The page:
mMerlin

Quote from: Gerrit on December 07, 2015, 04:53:58 am
Quote from: mMerlin on December 06, 2015, 10:16:35 pm
OK, but what source version / tag / commit was used to build the image?  What patches were applied?  To recreate (with changes) needs all of those details.


kernel version is mentioned in the .config file, which patches are used can only get that info from the source where you got the kernel from.

I had not realized the kernel version was a comment in the .config.  But the patches were sort of the point.  My initial post said I needed both SPI and mmap (without CONFIG_STRICT_DEVMEM=y).  I got pointed to http://www.armbian.com/olimex-micro/ as a source of images with SPI.  Without enough information to rebuild them without the CONFIG_STRICT_DEVMEM flag, they are of no use to me.

I had a look at the armbian documentation pages.  There is probably enough information to do a rebuild, but it is all scripted in a ubuntu based system.  I would need to spin up a new VM, create their development environment, build with modified flag.  Then test to see if it worked, or I missed something again.  A few days work, and I would then need to keep that process around to be able to recreate a base image again later.  I was 'hoping' to be able to keep the number of environments needed to support the project later down.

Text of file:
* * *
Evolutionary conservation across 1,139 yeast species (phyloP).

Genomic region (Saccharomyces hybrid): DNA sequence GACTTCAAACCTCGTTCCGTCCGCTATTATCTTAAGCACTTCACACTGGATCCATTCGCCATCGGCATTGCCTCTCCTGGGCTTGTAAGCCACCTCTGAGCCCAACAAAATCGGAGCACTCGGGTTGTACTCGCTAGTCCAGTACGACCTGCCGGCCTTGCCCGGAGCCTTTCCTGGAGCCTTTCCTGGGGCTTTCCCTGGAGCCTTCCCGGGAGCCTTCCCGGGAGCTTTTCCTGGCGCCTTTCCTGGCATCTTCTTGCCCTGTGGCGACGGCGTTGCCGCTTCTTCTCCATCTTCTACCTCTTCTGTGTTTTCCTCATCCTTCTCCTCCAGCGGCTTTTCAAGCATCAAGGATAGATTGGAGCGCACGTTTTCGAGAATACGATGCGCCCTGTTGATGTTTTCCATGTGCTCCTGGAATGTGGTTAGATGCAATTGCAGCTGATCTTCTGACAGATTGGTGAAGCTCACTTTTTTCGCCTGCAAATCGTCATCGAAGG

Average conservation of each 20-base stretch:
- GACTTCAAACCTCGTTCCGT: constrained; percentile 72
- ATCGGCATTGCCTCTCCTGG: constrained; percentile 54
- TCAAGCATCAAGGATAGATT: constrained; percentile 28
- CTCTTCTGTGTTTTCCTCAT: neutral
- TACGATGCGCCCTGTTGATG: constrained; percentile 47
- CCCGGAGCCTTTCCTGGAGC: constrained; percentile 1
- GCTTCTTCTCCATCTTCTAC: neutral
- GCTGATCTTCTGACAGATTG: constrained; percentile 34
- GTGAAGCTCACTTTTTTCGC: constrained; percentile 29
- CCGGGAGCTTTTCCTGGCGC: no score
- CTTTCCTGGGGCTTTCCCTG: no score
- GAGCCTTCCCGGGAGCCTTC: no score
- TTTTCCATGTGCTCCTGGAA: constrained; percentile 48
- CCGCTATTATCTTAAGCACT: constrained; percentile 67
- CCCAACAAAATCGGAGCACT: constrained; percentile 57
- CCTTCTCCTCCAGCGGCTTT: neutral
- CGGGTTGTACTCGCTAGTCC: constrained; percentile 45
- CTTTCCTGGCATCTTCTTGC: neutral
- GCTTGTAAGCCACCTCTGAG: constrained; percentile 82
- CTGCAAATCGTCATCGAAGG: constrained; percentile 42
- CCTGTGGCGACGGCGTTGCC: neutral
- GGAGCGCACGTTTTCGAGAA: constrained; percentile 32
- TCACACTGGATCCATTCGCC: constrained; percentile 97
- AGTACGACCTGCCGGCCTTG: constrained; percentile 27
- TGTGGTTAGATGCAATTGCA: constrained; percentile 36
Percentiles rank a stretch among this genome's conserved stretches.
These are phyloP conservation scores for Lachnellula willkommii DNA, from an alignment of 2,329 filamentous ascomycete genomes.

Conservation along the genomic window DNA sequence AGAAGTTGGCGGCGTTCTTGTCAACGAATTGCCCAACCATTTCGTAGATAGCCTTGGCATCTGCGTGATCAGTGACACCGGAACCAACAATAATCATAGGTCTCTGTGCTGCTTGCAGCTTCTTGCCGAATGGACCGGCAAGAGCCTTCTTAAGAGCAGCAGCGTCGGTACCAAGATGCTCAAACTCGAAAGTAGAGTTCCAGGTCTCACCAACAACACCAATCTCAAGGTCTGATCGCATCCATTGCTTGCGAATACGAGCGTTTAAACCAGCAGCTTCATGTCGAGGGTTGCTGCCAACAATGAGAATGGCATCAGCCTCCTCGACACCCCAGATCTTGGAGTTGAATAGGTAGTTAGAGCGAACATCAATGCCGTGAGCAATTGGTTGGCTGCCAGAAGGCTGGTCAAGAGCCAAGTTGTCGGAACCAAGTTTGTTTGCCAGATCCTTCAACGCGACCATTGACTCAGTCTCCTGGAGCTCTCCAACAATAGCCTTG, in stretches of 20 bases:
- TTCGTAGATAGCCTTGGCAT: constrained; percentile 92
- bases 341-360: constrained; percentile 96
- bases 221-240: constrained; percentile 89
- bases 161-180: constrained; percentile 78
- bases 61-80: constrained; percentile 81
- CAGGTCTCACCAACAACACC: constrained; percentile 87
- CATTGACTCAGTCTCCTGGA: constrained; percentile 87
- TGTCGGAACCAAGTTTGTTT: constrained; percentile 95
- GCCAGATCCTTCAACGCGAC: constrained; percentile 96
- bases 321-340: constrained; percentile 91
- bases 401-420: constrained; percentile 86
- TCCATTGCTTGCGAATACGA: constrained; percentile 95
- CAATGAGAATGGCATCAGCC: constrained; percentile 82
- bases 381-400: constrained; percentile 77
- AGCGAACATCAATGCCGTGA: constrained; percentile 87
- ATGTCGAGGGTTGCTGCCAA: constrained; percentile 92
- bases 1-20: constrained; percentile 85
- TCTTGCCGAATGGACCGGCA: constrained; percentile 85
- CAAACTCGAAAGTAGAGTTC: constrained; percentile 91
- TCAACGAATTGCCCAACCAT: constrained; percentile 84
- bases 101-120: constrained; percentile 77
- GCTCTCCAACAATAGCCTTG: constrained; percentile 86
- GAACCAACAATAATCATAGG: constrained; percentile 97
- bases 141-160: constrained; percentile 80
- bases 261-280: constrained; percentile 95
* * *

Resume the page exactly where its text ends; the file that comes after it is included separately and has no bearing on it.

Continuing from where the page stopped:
I am currently working (slowly) to get a gcc4.9.3 arm cross compile into fedora 22.  That should at least let me recreate the legacy image that worked.  Without SPI.

Any hints on why my attempt to build from the mainline sources is so broken?

dlombardo

I propose "spin up a new VM, create their development environment".

Usually, I have a separate VM for this kind of tasks. Headless (no X-Windows) or XFCE.
VMs are easy to store, low maintenance and always ready to run if needed.

These way (re)building of Kernel, building some custom applications or sometimes even testing scripts is easy and predictable.
Maintaining current MAIN Workstation OS with all the previously used compilers, tools etc. is a pain.

Just my two pence.